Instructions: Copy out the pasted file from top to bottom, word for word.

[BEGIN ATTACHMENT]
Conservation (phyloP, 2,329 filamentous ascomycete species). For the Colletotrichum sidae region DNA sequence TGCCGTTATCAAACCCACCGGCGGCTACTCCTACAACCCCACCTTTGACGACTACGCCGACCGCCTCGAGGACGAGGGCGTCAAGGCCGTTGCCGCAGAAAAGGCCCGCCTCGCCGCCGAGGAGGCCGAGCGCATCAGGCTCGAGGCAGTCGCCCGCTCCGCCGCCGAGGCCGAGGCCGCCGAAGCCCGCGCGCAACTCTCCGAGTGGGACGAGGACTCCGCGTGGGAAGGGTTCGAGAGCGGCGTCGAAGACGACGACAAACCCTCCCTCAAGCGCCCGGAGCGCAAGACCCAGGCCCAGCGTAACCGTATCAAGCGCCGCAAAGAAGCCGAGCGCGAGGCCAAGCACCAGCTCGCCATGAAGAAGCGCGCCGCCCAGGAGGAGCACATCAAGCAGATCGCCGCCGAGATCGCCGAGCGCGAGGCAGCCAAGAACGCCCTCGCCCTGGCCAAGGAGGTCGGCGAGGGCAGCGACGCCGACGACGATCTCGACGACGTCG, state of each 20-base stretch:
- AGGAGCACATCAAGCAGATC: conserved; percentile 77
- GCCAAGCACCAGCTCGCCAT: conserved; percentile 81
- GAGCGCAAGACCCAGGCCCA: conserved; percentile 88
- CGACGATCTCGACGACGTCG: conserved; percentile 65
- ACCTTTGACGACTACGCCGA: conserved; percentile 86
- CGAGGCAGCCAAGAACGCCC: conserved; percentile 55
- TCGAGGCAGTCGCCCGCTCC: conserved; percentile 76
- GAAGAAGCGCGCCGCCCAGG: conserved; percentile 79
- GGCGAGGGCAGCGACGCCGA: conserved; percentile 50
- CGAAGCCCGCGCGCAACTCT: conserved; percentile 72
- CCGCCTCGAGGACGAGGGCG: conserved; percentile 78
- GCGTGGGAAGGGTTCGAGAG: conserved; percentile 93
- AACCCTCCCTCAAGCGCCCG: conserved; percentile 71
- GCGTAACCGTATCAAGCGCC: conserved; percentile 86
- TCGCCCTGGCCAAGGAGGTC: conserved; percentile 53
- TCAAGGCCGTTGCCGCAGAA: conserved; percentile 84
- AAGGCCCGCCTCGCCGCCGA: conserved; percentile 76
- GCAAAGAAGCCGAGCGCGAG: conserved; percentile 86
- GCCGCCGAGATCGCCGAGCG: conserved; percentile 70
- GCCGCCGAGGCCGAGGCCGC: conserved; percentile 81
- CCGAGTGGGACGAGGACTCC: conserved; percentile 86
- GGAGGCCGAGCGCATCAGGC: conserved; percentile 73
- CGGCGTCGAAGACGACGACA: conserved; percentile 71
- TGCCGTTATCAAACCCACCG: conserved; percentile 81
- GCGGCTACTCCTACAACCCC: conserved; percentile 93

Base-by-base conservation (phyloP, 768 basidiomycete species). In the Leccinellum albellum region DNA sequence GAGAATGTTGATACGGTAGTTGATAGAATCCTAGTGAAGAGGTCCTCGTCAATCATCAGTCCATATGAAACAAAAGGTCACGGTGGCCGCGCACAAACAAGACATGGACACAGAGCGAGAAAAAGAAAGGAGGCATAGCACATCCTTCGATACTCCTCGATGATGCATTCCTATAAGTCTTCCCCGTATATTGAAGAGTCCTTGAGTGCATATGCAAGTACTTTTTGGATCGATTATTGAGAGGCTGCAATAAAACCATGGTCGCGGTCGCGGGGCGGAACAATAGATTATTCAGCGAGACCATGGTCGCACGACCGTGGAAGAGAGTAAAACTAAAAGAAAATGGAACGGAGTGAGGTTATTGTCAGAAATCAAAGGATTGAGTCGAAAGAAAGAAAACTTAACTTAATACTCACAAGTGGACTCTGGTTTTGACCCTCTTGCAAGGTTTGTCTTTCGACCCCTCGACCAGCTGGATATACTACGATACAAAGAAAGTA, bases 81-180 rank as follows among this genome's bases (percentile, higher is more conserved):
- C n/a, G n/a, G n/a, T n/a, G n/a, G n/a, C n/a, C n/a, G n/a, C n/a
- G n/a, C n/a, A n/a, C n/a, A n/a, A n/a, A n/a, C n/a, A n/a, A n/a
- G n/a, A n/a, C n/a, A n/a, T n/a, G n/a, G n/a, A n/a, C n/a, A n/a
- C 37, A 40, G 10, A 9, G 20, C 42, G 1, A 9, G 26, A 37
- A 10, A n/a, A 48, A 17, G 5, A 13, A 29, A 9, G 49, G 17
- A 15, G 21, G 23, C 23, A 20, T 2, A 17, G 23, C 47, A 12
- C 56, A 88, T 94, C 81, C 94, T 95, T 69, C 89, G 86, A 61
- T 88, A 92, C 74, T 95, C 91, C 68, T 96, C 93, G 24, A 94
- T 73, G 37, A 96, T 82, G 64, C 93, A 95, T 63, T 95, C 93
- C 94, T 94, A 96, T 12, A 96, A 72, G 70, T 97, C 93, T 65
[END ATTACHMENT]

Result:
Conservation (phyloP, 2,329 filamentous ascomycete species). For the Colletotrichum sidae region DNA sequence TGCCGTTATCAAACCCACCGGCGGCTACTCCTACAACCCCACCTTTGACGACTACGCCGACCGCCTCGAGGACGAGGGCGTCAAGGCCGTTGCCGCAGAAAAGGCCCGCCTCGCCGCCGAGGAGGCCGAGCGCATCAGGCTCGAGGCAGTCGCCCGCTCCGCCGCCGAGGCCGAGGCCGCCGAAGCCCGCGCGCAACTCTCCGAGTGGGACGAGGACTCCGCGTGGGAAGGGTTCGAGAGCGGCGTCGAAGACGACGACAAACCCTCCCTCAAGCGCCCGGAGCGCAAGACCCAGGCCCAGCGTAACCGTATCAAGCGCCGCAAAGAAGCCGAGCGCGAGGCCAAGCACCAGCTCGCCATGAAGAAGCGCGCCGCCCAGGAGGAGCACATCAAGCAGATCGCCGCCGAGATCGCCGAGCGCGAGGCAGCCAAGAACGCCCTCGCCCTGGCCAAGGAGGTCGGCGAGGGCAGCGACGCCGACGACGATCTCGACGACGTCG, state of each 20-base stretch:
- AGGAGCACATCAAGCAGATC: conserved; percentile 77
- GCCAAGCACCAGCTCGCCAT: conserved; percentile 81
- GAGCGCAAGACCCAGGCCCA: conserved; percentile 88
- CGACGATCTCGACGACGTCG: conserved; percentile 65
- ACCTTTGACGACTACGCCGA: conserved; percentile 86
- CGAGGCAGCCAAGAACGCCC: conserved; percentile 55
- TCGAGGCAGTCGCCCGCTCC: conserved; percentile 76
- GAAGAAGCGCGCCGCCCAGG: conserved; percentile 79
- GGCGAGGGCAGCGACGCCGA: conserved; percentile 50
- CGAAGCCCGCGCGCAACTCT: conserved; percentile 72
- CCGCCTCGAGGACGAGGGCG: conserved; percentile 78
- GCGTGGGAAGGGTTCGAGAG: conserved; percentile 93
- AACCCTCCCTCAAGCGCCCG: conserved; percentile 71
- GCGTAACCGTATCAAGCGCC: conserved; percentile 86
- TCGCCCTGGCCAAGGAGGTC: conserved; percentile 53
- TCAAGGCCGTTGCCGCAGAA: conserved; percentile 84
- AAGGCCCGCCTCGCCGCCGA: conserved; percentile 76
- GCAAAGAAGCCGAGCGCGAG: conserved; percentile 86
- GCCGCCGAGATCGCCGAGCG: conserved; percentile 70
- GCCGCCGAGGCCGAGGCCGC: conserved; percentile 81
- CCGAGTGGGACGAGGACTCC: conserved; percentile 86
- GGAGGCCGAGCGCATCAGGC: conserved; percentile 73
- CGGCGTCGAAGACGACGACA: conserved; percentile 71
- TGCCGTTATCAAACCCACCG: conserved; percentile 81
- GCGGCTACTCCTACAACCCC: conserved; percentile 93

Base-by-base conservation (phyloP, 768 basidiomycete species). In the Leccinellum albellum region DNA sequence GAGAATGTTGATACGGTAGTTGATAGAATCCTAGTGAAGAGGTCCTCGTCAATCATCAGTCCATATGAAACAAAAGGTCACGGTGGCCGCGCACAAACAAGACATGGACACAGAGCGAGAAAAAGAAAGGAGGCATAGCACATCCTTCGATACTCCTCGATGATGCATTCCTATAAGTCTTCCCCGTATATTGAAGAGTCCTTGAGTGCATATGCAAGTACTTTTTGGATCGATTATTGAGAGGCTGCAATAAAACCATGGTCGCGGTCGCGGGGCGGAACAATAGATTATTCAGCGAGACCATGGTCGCACGACCGTGGAAGAGAGTAAAACTAAAAGAAAATGGAACGGAGTGAGGTTATTGTCAGAAATCAAAGGATTGAGTCGAAAGAAAGAAAACTTAACTTAATACTCACAAGTGGACTCTGGTTTTGACCCTCTTGCAAGGTTTGTCTTTCGACCCCTCGACCAGCTGGATATACTACGATACAAAGAAAGTA, bases 81-180 rank as follows among this genome's bases (percentile, higher is more conserved):
- C n/a, G n/a, G n/a, T n/a, G n/a, G n/a, C n/a, C n/a, G n/a, C n/a
- G n/a, C n/a, A n/a, C n/a, A n/a, A n/a, A n/a, C n/a, A n/a, A n/a
- G n/a, A n/a, C n/a, A n/a, T n/a, G n/a, G n/a, A n/a, C n/a, A n/a
- C 37, A 40, G 10, A 9, G 20, C 42, G 1, A 9, G 26, A 37
- A 10, A n/a, A 48, A 17, G 5, A 13, A 29, A 9, G 49, G 17
- A 15, G 21, G 23, C 23, A 20, T 2, A 17, G 23, C 47, A 12
- C 56, A 88, T 94, C 81, C 94, T 95, T 69, C 89, G 86, A 61
- T 88, A 92, C 74, T 95, C 91, C 68, T 96, C 93, G 24, A 94
- T 73, G 37, A 96, T 82, G 64, C 93, A 95, T 63, T 95, C 93
- C 94, T 94, A 96, T 12, A 96, A 72, G 70, T 97, C 93, T 65